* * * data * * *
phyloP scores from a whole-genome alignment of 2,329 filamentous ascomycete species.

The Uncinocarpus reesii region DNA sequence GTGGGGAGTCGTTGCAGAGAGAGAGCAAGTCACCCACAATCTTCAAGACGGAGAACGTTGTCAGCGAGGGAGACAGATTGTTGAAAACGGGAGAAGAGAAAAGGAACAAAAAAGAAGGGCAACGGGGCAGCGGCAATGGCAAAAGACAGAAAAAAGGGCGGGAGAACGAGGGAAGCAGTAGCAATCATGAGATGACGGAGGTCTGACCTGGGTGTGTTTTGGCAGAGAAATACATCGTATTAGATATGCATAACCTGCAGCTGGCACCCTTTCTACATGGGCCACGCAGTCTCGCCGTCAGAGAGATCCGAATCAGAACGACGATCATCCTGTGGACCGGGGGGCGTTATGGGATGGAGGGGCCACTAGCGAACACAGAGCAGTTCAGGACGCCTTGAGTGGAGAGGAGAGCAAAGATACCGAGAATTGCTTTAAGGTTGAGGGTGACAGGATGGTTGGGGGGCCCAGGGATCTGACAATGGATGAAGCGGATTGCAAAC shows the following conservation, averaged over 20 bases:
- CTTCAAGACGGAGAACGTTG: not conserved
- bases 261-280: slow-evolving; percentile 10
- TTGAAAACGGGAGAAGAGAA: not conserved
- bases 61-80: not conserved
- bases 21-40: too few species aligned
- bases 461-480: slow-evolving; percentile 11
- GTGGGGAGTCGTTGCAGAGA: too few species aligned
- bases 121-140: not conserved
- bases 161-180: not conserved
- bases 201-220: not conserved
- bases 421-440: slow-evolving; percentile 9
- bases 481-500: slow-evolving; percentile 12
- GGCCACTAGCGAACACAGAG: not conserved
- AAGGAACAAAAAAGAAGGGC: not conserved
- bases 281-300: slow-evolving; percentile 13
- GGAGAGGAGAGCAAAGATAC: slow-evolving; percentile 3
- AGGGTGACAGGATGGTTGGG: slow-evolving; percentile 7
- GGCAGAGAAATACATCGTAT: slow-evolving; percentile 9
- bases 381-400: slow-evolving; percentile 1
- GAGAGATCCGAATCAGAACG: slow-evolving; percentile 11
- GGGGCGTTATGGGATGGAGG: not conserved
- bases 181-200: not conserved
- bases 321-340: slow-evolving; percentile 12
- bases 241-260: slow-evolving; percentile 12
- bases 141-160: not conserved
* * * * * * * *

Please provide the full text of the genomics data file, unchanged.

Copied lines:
phyloP scores from a whole-genome alignment of 2,329 filamentous ascomycete species.

The Uncinocarpus reesii region DNA sequence GTGGGGAGTCGTTGCAGAGAGAGAGCAAGTCACCCACAATCTTCAAGACGGAGAACGTTGTCAGCGAGGGAGACAGATTGTTGAAAACGGGAGAAGAGAAAAGGAACAAAAAAGAAGGGCAACGGGGCAGCGGCAATGGCAAAAGACAGAAAAAAGGGCGGGAGAACGAGGGAAGCAGTAGCAATCATGAGATGACGGAGGTCTGACCTGGGTGTGTTTTGGCAGAGAAATACATCGTATTAGATATGCATAACCTGCAGCTGGCACCCTTTCTACATGGGCCACGCAGTCTCGCCGTCAGAGAGATCCGAATCAGAACGACGATCATCCTGTGGACCGGGGGGCGTTATGGGATGGAGGGGCCACTAGCGAACACAGAGCAGTTCAGGACGCCTTGAGTGGAGAGGAGAGCAAAGATACCGAGAATTGCTTTAAGGTTGAGGGTGACAGGATGGTTGGGGGGCCCAGGGATCTGACAATGGATGAAGCGGATTGCAAAC shows the following conservation, averaged over 20 bases:
- CTTCAAGACGGAGAACGTTG: not conserved
- bases 261-280: slow-evolving; percentile 10
- TTGAAAACGGGAGAAGAGAA: not conserved
- bases 61-80: not conserved
- bases 21-40: too few species aligned
- bases 461-480: slow-evolving; percentile 11
- GTGGGGAGTCGTTGCAGAGA: too few species aligned
- bases 121-140: not conserved
- bases 161-180: not conserved
- bases 201-220: not conserved
- bases 421-440: slow-evolving; percentile 9
- bases 481-500: slow-evolving; percentile 12
- GGCCACTAGCGAACACAGAG: not conserved
- AAGGAACAAAAAAGAAGGGC: not conserved
- bases 281-300: slow-evolving; percentile 13
- GGAGAGGAGAGCAAAGATAC: slow-evolving; percentile 3
- AGGGTGACAGGATGGTTGGG: slow-evolving; percentile 7
- GGCAGAGAAATACATCGTAT: slow-evolving; percentile 9
- bases 381-400: slow-evolving; percentile 1
- GAGAGATCCGAATCAGAACG: slow-evolving; percentile 11
- GGGGCGTTATGGGATGGAGG: not conserved
- bases 181-200: not conserved
- bases 321-340: slow-evolving; percentile 12
- bases 241-260: slow-evolving; percentile 12
- bases 141-160: not conserved